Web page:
Suitable chelate forming additives are, for example, organic chelating agent, suitable as derivatives of fluorone, e.g. gallein, resorcinbenzein; derivatives of xanthone, e.g. euxanthone, ravenillin; derivatives of cumarin, e.g. esculetin, ellagic acid; derivatives of chromone, e.g. flavones, isoflavones; derivatives of quinoline, e.g. quinaldinic acid, cuproin; derivatives of triarylmethane, e.g. phenolphthalein, aurin, eriocromcyanin; derivatives of quinone, e.g. naphthoquinone, anthraquinone; derivatives of phenoxazine, e.g. gallocyanine; derivatives of thiazolidin, e.g. rhodanine; derivatives of imidazolone; derivatives of pyrazolone; derivatives of squaric acid, e.g. 3-hydroxy-1,2,3-triresorcyl-cyclobutenone-(4), derivatives of porphyrin and of phthalocyanine as well as the azo coloring agents, the azomethine and the azine coloring agents.
A further aspect of the present invention consists in employing together with the chelate forming additives, strongly surface-active fillers. Thereby the additive as well as impurities are adsorptively bound and undesirable reactions of impurities occurring in the fillers with the basic substances are substantially prevented. Moreover, the effect of the surface binding forces of such strongly adsorptive fillers serves to reduce the proportion of chelate forming additives which can be used only in a highly pure form.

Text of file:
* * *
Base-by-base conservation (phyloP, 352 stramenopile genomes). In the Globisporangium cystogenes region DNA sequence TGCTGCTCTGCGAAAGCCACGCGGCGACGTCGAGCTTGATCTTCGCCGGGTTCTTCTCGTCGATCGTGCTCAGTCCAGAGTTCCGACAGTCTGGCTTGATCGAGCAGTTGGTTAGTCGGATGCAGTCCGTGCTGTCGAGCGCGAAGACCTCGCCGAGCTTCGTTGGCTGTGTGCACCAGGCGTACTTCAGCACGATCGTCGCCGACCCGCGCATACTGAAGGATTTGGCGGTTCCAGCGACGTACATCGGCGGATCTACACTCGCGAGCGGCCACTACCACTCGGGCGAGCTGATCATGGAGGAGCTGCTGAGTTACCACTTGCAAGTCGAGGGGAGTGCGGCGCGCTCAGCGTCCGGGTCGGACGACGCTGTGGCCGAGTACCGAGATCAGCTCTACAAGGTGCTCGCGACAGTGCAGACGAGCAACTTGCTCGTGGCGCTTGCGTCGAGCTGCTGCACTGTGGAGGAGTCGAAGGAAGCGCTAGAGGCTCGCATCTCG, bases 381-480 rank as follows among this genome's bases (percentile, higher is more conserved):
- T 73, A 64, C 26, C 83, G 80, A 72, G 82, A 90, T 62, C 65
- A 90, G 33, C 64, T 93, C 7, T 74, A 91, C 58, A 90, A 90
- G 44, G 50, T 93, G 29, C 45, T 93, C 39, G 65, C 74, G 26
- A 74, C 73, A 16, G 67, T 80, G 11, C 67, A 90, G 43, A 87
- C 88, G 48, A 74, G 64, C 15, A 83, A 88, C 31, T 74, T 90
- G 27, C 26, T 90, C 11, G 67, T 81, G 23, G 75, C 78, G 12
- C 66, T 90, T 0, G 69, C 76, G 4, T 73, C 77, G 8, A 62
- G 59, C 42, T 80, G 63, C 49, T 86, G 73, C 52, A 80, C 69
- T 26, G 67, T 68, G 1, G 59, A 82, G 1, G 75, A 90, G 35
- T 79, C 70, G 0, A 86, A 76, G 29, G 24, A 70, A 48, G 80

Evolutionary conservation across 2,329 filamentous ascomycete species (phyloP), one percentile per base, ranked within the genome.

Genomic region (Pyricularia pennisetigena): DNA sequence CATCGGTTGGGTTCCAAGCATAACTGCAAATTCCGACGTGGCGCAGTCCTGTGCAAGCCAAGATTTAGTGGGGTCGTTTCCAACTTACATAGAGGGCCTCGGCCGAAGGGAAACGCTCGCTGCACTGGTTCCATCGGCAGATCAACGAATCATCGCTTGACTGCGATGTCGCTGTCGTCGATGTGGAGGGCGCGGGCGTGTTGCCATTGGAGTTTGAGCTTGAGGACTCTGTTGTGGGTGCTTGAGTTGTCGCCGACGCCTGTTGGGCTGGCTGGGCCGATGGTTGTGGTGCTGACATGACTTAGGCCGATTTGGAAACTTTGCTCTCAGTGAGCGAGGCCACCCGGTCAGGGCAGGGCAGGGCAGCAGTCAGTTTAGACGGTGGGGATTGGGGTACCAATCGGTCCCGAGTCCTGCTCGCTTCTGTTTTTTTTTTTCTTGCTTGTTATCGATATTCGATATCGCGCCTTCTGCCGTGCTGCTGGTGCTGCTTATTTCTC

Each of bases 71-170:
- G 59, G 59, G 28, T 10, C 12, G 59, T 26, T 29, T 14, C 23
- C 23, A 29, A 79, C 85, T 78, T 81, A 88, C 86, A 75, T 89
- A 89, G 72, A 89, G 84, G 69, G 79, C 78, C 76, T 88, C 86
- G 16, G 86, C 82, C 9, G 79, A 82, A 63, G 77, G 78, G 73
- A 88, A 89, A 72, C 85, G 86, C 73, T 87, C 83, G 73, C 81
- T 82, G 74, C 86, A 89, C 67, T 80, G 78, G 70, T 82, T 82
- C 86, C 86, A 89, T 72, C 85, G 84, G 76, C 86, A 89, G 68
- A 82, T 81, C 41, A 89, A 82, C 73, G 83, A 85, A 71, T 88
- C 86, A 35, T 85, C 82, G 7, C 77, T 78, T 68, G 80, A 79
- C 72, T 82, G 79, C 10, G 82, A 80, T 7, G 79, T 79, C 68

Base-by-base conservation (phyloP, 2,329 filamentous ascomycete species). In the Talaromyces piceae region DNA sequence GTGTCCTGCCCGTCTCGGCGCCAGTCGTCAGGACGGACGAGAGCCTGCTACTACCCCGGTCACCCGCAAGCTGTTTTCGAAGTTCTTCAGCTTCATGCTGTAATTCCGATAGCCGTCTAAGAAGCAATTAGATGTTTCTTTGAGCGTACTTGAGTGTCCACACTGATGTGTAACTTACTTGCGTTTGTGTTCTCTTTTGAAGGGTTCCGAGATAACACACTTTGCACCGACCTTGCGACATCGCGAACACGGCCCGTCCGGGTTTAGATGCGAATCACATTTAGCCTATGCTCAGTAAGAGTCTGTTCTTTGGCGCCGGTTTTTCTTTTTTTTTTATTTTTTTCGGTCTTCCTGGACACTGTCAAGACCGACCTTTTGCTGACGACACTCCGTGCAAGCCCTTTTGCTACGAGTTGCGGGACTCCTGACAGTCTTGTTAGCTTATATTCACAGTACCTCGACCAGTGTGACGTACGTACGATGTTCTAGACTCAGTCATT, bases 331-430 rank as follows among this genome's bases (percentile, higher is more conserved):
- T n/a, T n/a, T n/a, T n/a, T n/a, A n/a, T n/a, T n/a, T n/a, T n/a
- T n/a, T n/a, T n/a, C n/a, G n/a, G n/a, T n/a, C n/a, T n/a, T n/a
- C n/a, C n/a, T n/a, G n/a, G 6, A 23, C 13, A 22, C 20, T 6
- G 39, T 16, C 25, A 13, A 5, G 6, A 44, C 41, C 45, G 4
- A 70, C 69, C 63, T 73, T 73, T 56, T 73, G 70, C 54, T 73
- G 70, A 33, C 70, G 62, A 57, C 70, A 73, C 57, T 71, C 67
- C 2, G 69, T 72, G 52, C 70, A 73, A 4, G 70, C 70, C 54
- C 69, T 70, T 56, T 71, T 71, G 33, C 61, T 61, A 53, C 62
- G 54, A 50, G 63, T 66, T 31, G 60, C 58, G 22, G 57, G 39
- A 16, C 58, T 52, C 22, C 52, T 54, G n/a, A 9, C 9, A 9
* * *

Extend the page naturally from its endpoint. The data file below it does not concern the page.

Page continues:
Such strongly surface active fillers include, for example, highly dispersed silicic acids, metal oxides, calcium carbonate, calcium sulfate or calcium silicate. Usually the active surface of the various modifications of such fillers is known so that by once adding an additive to a first such filler the required proportion of the same additive for another filler can be determined from the ratio of the surface of the first filler to that of the other filler.
To produce the encapsulating materials of the present invention, the chelating additive is initially dissolved in a solvent, such as for example galleine in alcohol. The filler selected for intended admixture is then introduced into this solution, preferably in a surface active form and as finely divided as possible. After adsorption of the additive on the filler particles the filler solution is filtered. The then present quantity of finegrained filler to which is the solvent still adheres and which at least partially covered with the additive is dried by heating to above the boiling point of the solvent or in a vacuum. The processing can now be carried in a known manner in that the thus pretreated filler is mixed with a thin-flowing resin which is available for example in a prepolymerized or precondensed state for the production of molded masses. The thus resulting mass is heated in order to remove gases and then strongly cooled in order to convert it into a vitreous hard state and is then ground into a powder or granulate for the further processing in measured amounts.
The encapsulation of semiconductor bodies by means of press molds is then effected, for example, in that the granular encapsulation mass is introduced into a container, is heated therein until it softens or becomes plastic and is then injected into the mold under pressure and in metered quantities, whereupon it hardens in the mold at the appropriate temperature.